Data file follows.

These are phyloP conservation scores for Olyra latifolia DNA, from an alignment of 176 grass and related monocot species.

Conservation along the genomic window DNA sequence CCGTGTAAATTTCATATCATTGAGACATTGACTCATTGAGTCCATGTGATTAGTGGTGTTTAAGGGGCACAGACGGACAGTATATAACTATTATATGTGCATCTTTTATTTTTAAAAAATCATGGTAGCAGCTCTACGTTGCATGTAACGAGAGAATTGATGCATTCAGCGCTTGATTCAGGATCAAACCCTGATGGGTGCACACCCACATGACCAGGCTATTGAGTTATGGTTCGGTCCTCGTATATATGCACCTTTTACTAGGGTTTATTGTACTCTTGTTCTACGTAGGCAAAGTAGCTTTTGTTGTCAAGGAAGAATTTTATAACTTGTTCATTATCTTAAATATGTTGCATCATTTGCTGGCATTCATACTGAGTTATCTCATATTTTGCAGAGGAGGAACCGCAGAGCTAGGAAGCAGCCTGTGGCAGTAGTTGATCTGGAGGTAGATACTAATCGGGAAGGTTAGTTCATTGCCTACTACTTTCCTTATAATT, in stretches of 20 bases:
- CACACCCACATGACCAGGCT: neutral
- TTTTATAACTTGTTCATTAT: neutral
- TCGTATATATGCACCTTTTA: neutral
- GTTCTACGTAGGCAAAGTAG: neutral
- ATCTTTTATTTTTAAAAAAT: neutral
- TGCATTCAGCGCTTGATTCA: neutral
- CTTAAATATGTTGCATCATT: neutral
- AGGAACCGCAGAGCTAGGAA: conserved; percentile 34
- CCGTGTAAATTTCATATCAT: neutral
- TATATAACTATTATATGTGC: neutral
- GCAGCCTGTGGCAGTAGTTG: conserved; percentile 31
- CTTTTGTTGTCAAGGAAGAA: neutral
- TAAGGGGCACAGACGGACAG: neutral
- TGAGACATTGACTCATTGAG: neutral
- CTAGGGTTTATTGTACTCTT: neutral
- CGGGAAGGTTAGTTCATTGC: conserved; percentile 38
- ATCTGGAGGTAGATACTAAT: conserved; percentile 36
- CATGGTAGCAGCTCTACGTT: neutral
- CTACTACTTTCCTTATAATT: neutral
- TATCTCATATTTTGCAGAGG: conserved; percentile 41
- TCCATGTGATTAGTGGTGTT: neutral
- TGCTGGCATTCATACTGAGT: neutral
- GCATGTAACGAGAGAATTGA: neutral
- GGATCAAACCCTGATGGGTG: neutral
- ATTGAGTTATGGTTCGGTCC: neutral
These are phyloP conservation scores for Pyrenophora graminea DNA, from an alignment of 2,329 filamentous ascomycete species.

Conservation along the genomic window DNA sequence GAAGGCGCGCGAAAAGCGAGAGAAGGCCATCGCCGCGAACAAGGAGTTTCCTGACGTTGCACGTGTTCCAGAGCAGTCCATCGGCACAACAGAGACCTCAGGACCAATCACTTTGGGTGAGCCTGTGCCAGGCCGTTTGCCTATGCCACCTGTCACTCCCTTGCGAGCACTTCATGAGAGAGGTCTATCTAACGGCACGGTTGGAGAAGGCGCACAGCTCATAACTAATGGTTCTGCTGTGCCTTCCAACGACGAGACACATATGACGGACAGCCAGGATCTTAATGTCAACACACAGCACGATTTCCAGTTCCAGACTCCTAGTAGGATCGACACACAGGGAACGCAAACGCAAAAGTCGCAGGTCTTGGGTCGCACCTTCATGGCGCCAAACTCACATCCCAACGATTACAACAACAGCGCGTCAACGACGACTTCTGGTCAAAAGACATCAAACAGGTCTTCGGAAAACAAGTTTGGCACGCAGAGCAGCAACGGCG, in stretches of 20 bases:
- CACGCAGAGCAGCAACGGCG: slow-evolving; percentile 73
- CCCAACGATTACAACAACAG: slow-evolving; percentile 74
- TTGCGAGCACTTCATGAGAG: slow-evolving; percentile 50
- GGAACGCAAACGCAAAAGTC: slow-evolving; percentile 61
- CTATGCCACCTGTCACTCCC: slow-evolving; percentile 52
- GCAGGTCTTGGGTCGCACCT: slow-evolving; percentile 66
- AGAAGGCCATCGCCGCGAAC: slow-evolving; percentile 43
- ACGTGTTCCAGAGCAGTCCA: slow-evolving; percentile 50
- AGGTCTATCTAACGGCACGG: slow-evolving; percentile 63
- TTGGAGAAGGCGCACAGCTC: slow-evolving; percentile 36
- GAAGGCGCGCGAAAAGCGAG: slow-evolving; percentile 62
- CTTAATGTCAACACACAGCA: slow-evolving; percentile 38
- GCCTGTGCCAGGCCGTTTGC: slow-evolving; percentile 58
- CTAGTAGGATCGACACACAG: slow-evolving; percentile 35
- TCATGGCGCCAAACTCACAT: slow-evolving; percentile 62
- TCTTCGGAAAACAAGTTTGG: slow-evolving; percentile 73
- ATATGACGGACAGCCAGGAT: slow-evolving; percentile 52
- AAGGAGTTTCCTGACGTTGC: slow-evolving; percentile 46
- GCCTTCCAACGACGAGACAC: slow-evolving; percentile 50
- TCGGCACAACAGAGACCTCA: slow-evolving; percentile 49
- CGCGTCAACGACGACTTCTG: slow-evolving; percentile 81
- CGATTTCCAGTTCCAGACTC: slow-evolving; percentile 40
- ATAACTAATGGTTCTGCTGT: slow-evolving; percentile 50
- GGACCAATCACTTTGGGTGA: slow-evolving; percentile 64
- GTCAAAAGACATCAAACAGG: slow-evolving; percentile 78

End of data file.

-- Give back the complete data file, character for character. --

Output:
These are phyloP conservation scores for Olyra latifolia DNA, from an alignment of 176 grass and related monocot species.

Conservation along the genomic window DNA sequence CCGTGTAAATTTCATATCATTGAGACATTGACTCATTGAGTCCATGTGATTAGTGGTGTTTAAGGGGCACAGACGGACAGTATATAACTATTATATGTGCATCTTTTATTTTTAAAAAATCATGGTAGCAGCTCTACGTTGCATGTAACGAGAGAATTGATGCATTCAGCGCTTGATTCAGGATCAAACCCTGATGGGTGCACACCCACATGACCAGGCTATTGAGTTATGGTTCGGTCCTCGTATATATGCACCTTTTACTAGGGTTTATTGTACTCTTGTTCTACGTAGGCAAAGTAGCTTTTGTTGTCAAGGAAGAATTTTATAACTTGTTCATTATCTTAAATATGTTGCATCATTTGCTGGCATTCATACTGAGTTATCTCATATTTTGCAGAGGAGGAACCGCAGAGCTAGGAAGCAGCCTGTGGCAGTAGTTGATCTGGAGGTAGATACTAATCGGGAAGGTTAGTTCATTGCCTACTACTTTCCTTATAATT, in stretches of 20 bases:
- CACACCCACATGACCAGGCT: neutral
- TTTTATAACTTGTTCATTAT: neutral
- TCGTATATATGCACCTTTTA: neutral
- GTTCTACGTAGGCAAAGTAG: neutral
- ATCTTTTATTTTTAAAAAAT: neutral
- TGCATTCAGCGCTTGATTCA: neutral
- CTTAAATATGTTGCATCATT: neutral
- AGGAACCGCAGAGCTAGGAA: conserved; percentile 34
- CCGTGTAAATTTCATATCAT: neutral
- TATATAACTATTATATGTGC: neutral
- GCAGCCTGTGGCAGTAGTTG: conserved; percentile 31
- CTTTTGTTGTCAAGGAAGAA: neutral
- TAAGGGGCACAGACGGACAG: neutral
- TGAGACATTGACTCATTGAG: neutral
- CTAGGGTTTATTGTACTCTT: neutral
- CGGGAAGGTTAGTTCATTGC: conserved; percentile 38
- ATCTGGAGGTAGATACTAAT: conserved; percentile 36
- CATGGTAGCAGCTCTACGTT: neutral
- CTACTACTTTCCTTATAATT: neutral
- TATCTCATATTTTGCAGAGG: conserved; percentile 41
- TCCATGTGATTAGTGGTGTT: neutral
- TGCTGGCATTCATACTGAGT: neutral
- GCATGTAACGAGAGAATTGA: neutral
- GGATCAAACCCTGATGGGTG: neutral
- ATTGAGTTATGGTTCGGTCC: neutral
These are phyloP conservation scores for Pyrenophora graminea DNA, from an alignment of 2,329 filamentous ascomycete species.

Conservation along the genomic window DNA sequence GAAGGCGCGCGAAAAGCGAGAGAAGGCCATCGCCGCGAACAAGGAGTTTCCTGACGTTGCACGTGTTCCAGAGCAGTCCATCGGCACAACAGAGACCTCAGGACCAATCACTTTGGGTGAGCCTGTGCCAGGCCGTTTGCCTATGCCACCTGTCACTCCCTTGCGAGCACTTCATGAGAGAGGTCTATCTAACGGCACGGTTGGAGAAGGCGCACAGCTCATAACTAATGGTTCTGCTGTGCCTTCCAACGACGAGACACATATGACGGACAGCCAGGATCTTAATGTCAACACACAGCACGATTTCCAGTTCCAGACTCCTAGTAGGATCGACACACAGGGAACGCAAACGCAAAAGTCGCAGGTCTTGGGTCGCACCTTCATGGCGCCAAACTCACATCCCAACGATTACAACAACAGCGCGTCAACGACGACTTCTGGTCAAAAGACATCAAACAGGTCTTCGGAAAACAAGTTTGGCACGCAGAGCAGCAACGGCG, in stretches of 20 bases:
- CACGCAGAGCAGCAACGGCG: slow-evolving; percentile 73
- CCCAACGATTACAACAACAG: slow-evolving; percentile 74
- TTGCGAGCACTTCATGAGAG: slow-evolving; percentile 50
- GGAACGCAAACGCAAAAGTC: slow-evolving; percentile 61
- CTATGCCACCTGTCACTCCC: slow-evolving; percentile 52
- GCAGGTCTTGGGTCGCACCT: slow-evolving; percentile 66
- AGAAGGCCATCGCCGCGAAC: slow-evolving; percentile 43
- ACGTGTTCCAGAGCAGTCCA: slow-evolving; percentile 50
- AGGTCTATCTAACGGCACGG: slow-evolving; percentile 63
- TTGGAGAAGGCGCACAGCTC: slow-evolving; percentile 36
- GAAGGCGCGCGAAAAGCGAG: slow-evolving; percentile 62
- CTTAATGTCAACACACAGCA: slow-evolving; percentile 38
- GCCTGTGCCAGGCCGTTTGC: slow-evolving; percentile 58
- CTAGTAGGATCGACACACAG: slow-evolving; percentile 35
- TCATGGCGCCAAACTCACAT: slow-evolving; percentile 62
- TCTTCGGAAAACAAGTTTGG: slow-evolving; percentile 73
- ATATGACGGACAGCCAGGAT: slow-evolving; percentile 52
- AAGGAGTTTCCTGACGTTGC: slow-evolving; percentile 46
- GCCTTCCAACGACGAGACAC: slow-evolving; percentile 50
- TCGGCACAACAGAGACCTCA: slow-evolving; percentile 49
- CGCGTCAACGACGACTTCTG: slow-evolving; percentile 81
- CGATTTCCAGTTCCAGACTC: slow-evolving; percentile 40
- ATAACTAATGGTTCTGCTGT: slow-evolving; percentile 50
- GGACCAATCACTTTGGGTGA: slow-evolving; percentile 64
- GTCAAAAGACATCAAACAGG: slow-evolving; percentile 78